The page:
Intel announced a significant change to its product roadmap designed to boost the company’s efforts to get its chips into ultra-mobile devices of all shapes and sizes.
CEO Paul Otellini said Intel’s future processors for laptops and mainstream desktops would be designed with a power rating of 10 to 20 watts. That’s a major change from the 30- to 40-watt ratings of today’s second-generation Core processors. This isn’t the first time that Intel has made such a shift in its product roadmap–Otellini specifically cited the introduction of the Pentium processor and the Centrino mobile platform–but it is a significant one for Intel.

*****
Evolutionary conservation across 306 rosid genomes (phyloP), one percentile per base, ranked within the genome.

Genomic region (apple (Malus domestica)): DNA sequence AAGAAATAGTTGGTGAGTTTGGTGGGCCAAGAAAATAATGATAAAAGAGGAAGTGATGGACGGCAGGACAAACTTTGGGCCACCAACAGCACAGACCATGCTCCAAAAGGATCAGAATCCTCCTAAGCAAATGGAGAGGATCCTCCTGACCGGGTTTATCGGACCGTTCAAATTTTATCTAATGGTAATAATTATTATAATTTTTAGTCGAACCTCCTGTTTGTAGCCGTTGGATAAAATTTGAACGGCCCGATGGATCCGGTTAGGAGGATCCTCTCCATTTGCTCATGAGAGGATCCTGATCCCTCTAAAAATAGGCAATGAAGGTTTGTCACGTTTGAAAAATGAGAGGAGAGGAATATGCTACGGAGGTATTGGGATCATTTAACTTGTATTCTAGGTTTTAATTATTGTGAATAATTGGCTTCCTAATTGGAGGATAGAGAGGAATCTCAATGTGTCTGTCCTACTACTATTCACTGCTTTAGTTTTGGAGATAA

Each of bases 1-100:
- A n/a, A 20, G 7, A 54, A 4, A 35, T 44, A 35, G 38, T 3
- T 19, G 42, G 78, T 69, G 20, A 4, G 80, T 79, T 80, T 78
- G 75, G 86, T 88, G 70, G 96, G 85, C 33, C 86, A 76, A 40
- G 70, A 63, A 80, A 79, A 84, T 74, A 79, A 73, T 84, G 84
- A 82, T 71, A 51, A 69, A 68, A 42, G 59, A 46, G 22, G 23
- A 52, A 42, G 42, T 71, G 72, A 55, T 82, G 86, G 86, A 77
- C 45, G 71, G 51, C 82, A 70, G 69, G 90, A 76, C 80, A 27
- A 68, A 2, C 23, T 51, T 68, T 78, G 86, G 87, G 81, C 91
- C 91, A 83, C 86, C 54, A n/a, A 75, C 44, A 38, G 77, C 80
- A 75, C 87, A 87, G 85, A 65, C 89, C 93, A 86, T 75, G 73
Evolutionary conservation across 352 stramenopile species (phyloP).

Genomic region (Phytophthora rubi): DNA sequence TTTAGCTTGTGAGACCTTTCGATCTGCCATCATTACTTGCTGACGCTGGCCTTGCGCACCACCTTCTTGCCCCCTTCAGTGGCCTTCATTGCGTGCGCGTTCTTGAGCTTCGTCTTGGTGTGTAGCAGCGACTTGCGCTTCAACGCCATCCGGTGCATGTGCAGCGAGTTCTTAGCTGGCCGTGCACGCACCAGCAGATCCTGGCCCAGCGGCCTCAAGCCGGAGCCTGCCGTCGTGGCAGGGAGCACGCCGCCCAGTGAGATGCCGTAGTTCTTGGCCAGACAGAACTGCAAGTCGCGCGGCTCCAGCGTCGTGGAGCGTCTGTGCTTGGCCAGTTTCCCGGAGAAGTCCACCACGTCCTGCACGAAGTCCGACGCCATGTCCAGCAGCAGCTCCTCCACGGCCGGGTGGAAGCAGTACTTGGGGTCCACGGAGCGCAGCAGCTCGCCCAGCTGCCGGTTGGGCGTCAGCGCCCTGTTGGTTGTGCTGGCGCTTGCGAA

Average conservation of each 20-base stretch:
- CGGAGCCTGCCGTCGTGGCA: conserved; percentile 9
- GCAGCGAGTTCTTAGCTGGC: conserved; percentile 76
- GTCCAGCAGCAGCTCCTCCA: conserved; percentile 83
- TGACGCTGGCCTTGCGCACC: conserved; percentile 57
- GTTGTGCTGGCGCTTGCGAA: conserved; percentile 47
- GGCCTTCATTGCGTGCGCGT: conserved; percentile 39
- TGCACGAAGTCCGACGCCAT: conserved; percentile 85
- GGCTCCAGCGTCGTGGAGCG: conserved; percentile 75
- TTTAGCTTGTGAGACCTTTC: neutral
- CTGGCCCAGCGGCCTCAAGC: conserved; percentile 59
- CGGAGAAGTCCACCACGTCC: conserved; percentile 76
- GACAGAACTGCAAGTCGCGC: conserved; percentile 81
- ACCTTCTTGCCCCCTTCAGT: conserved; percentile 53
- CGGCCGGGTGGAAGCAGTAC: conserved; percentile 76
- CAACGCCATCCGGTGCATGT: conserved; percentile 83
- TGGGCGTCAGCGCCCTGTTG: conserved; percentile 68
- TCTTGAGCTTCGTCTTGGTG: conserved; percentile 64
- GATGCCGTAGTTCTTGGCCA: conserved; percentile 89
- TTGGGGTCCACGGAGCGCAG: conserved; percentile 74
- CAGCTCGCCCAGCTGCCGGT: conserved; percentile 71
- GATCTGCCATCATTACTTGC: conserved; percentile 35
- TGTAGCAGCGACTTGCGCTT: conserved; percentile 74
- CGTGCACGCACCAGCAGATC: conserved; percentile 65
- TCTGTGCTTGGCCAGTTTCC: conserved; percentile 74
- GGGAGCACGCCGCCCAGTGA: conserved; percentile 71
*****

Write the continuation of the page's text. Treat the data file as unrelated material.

“We decided looking forward that our roadmap was inadequate, and we needed to change the center point,” Otellini said. “This shift that we are making today is as fundamental. We are aiming our center point for all of our design activities from the 30 to 40 watts to 15 or so watts.”
Intel will continue to have more powerful processors for high-end desktops, workstations and servers. Similarly, at the opposite end of the spectrum Atom will scale not only down to a few milliwatts, to get into smartphones, but also up to enable more powerful tablets, netbooks and other devices. The result, Otellini said, will be a product line that scales the entire continuum from phones to data centers with no gaps, at least in terms of power consumption.
These changes won’t get Intel into more tablets and smartphones overnight, though. Otellini said that Intel is “on target” with tablets–it had previously announced that 35 tablets designs were in the works-but confirmed that the first smartphones won’t arrive until the first half of 2012.